the data in the RMP is for a source to articulate its hazards, and the steps it takes to prevent accidental releases. In general, the kinds of information specifying the source's hazards and risk management program are not likely to be competitively sensitive.
In particular, covered processes at the vast majority of stationary sources subject to the RMP rule are too common and well-known to support a CBI claim for information related to such processes. For example, covered public drinking water and wastewater treatment plants generally use common regulated substances in standard processes (i.e., chlorine used for disinfection). Also, covered processes at many sources involve the storage of regulated substances that the sources sell (e.g., propane, ammonia), so the processes are already public knowledge. Other covered processes involve the use of well-known combinations of regulated substances such as refrigerants. RMP information regarding these types of processes should not include CBI.
Even in the case of unusual or unique processes, it is generally unlikely that RMP information could be used to reveal CBI through reverse engineering. To begin with, required RMP information is general enough that it is unlikely to provide a basis for reverse engineering a process. For example, a source must report in its RMP whether overpressurization is a hazard and whether relief valves are used to control pressure, but it is not required to report information on actual pressures used, flow rates, chemical composition, or the configuration of equipment. Moreover, while RMP information may provide some data that could be used in an attempt to discover CBI information through reverse engineering, it typically will not provide enough data for such an attempt to succeed, because the source is not required to provide a detailed description of the chemistry or production volume of the process. Businesses claiming CBI based on the threat of reverse engineering will be required to show how reverse engineering could in fact succeed with the information that the RMP would otherwise make public, together with other publicly available information. A business unable to do so will have its claim denied.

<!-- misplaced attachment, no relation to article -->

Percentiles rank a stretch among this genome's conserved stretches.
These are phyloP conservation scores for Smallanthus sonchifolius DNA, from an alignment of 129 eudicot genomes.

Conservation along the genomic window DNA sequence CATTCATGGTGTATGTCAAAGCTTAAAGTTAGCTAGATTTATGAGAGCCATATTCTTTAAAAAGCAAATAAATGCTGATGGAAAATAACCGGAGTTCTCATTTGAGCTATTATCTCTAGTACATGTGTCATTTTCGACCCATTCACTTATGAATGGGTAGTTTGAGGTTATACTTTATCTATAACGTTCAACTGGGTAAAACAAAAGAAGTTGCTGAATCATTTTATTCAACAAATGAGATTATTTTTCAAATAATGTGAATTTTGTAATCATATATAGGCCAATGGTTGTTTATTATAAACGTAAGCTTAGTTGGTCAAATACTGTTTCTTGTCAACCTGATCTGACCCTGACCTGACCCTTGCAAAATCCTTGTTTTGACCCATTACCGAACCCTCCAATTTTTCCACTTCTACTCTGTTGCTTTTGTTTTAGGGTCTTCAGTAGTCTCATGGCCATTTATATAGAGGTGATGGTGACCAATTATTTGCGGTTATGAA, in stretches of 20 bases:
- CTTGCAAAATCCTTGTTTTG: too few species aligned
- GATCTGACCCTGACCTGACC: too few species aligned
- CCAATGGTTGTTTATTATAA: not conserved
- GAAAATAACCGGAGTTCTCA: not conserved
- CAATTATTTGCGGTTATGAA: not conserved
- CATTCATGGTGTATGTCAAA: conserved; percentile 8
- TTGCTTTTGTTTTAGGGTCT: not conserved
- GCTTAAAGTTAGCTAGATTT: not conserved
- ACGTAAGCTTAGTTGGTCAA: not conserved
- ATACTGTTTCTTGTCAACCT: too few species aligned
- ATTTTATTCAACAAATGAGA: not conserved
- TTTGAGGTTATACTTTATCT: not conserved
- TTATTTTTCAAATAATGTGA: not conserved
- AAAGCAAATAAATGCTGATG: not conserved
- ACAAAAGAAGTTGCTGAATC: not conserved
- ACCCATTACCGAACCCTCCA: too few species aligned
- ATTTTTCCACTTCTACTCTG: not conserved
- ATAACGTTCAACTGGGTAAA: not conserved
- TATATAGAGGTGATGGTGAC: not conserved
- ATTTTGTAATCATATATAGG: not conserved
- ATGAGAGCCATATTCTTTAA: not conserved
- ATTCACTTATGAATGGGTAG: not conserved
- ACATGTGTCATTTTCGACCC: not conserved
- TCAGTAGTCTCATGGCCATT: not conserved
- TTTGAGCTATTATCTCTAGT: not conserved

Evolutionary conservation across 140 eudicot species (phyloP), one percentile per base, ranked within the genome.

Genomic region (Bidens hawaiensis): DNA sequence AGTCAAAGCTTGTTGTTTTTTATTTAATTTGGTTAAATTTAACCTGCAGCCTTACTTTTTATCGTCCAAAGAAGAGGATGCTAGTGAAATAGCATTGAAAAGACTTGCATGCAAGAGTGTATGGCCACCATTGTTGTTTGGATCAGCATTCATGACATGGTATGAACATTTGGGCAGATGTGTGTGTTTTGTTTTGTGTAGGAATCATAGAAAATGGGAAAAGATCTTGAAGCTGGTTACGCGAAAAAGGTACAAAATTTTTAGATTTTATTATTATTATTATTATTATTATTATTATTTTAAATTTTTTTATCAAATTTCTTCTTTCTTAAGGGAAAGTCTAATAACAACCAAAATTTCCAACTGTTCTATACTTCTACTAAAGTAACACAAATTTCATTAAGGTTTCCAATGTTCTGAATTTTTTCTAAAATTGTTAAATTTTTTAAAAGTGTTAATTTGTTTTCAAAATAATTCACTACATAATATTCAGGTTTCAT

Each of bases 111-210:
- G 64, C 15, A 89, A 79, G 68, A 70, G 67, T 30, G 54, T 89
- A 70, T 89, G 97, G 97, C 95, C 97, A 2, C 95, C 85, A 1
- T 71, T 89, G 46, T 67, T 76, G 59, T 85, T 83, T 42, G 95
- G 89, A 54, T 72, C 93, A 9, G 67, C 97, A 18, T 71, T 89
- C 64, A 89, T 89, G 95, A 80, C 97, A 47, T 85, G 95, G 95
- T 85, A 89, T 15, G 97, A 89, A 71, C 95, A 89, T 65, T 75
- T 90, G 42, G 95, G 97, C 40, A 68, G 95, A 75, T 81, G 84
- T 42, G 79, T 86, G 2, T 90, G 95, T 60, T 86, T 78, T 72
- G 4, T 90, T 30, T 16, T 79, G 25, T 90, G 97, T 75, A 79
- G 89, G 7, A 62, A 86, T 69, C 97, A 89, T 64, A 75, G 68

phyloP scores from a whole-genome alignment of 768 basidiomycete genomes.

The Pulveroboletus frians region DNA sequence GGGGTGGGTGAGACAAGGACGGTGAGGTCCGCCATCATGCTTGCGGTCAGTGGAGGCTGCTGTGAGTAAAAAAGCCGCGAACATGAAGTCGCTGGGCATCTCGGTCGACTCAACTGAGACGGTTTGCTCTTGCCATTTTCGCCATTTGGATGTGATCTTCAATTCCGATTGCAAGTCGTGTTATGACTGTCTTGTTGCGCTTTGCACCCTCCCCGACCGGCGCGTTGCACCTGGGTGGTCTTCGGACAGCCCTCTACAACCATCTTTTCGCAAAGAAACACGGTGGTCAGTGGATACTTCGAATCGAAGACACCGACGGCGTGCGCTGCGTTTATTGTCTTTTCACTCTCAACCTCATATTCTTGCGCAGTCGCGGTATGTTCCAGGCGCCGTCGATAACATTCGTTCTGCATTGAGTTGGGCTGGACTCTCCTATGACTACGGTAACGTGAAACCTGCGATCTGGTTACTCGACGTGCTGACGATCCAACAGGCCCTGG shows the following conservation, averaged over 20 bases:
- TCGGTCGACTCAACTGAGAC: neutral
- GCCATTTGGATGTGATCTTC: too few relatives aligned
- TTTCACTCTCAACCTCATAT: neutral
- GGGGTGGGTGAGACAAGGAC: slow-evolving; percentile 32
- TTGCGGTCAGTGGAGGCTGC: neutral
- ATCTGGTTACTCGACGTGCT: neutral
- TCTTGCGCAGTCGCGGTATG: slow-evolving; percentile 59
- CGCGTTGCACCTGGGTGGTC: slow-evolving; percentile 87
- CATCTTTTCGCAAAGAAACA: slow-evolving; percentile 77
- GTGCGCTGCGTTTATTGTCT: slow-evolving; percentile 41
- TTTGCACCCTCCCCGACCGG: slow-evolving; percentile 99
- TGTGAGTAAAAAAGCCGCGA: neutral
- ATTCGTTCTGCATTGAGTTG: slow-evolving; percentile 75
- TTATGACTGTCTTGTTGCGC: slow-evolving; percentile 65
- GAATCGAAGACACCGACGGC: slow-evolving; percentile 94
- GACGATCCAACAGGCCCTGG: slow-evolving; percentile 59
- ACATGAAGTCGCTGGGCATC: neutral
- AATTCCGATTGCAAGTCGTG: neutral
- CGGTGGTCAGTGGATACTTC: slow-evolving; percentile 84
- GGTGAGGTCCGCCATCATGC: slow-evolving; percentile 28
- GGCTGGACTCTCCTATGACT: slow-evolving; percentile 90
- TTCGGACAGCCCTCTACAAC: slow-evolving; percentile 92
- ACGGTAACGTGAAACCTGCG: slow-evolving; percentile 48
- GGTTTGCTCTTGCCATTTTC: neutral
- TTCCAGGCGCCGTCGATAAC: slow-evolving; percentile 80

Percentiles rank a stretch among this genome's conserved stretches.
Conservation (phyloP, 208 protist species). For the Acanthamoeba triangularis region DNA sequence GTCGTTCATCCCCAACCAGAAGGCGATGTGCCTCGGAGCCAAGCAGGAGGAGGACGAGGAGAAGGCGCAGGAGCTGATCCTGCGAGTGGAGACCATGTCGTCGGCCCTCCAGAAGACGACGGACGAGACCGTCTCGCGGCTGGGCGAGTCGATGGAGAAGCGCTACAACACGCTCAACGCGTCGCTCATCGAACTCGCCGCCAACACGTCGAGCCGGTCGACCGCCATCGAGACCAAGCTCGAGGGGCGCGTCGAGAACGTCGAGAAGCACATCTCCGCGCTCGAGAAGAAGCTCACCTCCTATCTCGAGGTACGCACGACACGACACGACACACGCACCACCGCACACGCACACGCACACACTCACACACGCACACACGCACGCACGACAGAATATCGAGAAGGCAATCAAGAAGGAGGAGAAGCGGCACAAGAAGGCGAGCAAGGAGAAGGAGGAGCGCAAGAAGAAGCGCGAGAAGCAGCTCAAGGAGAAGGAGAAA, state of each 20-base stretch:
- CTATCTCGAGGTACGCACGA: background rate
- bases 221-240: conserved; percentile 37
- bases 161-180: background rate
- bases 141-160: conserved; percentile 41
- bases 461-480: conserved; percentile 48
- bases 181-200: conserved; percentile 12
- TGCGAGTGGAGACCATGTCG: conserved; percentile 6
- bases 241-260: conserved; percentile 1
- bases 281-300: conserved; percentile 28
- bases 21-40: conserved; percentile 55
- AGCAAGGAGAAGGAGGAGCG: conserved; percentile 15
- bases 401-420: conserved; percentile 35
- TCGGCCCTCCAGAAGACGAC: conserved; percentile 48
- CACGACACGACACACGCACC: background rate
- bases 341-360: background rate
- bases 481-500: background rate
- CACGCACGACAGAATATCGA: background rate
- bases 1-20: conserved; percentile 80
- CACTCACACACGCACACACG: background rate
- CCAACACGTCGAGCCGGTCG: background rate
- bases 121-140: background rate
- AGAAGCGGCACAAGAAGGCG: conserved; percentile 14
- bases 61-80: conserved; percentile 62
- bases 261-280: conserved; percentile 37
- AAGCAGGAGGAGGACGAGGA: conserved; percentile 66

While EPA is requiring that a source claiming a chemical's identity as CBI provide the generic category or class name of the chemical, the RMP does not require sources to provide information about the adverse health effects of the chemical. Chemicals were included in the section 112(r) program because they are acutely toxic or flammable; health effects related to chronic exposure were not considered because they are addressed by other rules (see List Rule at 59 FR 4481). EPA believes that generic names are sufficient to indicate the general health concerns from short-term exposures. Should a member of the public desire more information, EPA encourages the use of EPCRA section 322(h), which provides a means for the public to obtain information about the adverse health effects of a chemical covered by that statute, where the chemical's identity has been claimed a trade secret. The public will find this provision of EPCRA useful because most sources subject to the RMP rule are also subject to EPCRA. 3. Up-front Substantiation of CBI Claims
One commenter supported the proposal to require CBI claims to be substantiated at the time they are made. Another commenter stated that there is no compelling need to require up-front substantiation. The commenter stated that up-front substantiation would place a sizable burden on both industry and EPA and would be in direct conflict with the Paperwork Reduction Act. The commenter claimed that, with the exception of EPCRA, where a submitter is allowed to claim only one data element--chemical identity--as CBI, it is EPA's standard procedure not to require submitters to provide written substantiation unless a record has been requested. Further, the commenter stated that the Agency has not shown any reason for departing from that procedure in this rule.
EPA believes that requiring up-front substantiation of CBI claims made for RMP data has ample precedent, is fully consistent with the Agency's CBI regulations and the Paperwork Reduction Act, and is critical to achieving the public information purposes of the accident prevention program. EPCRA is not the only example of an up-front substantiation requirement. The Agency has also required up-front substantiation in several other regulatory contexts, including those where, like here, providing the public with health and safety information is an important objective [see e.g., 40 CFR section 725.94, 40 CFR section 710.38, and 40 CFR section 720.85 (regulations promulgated under Toxic Substances Control Act)].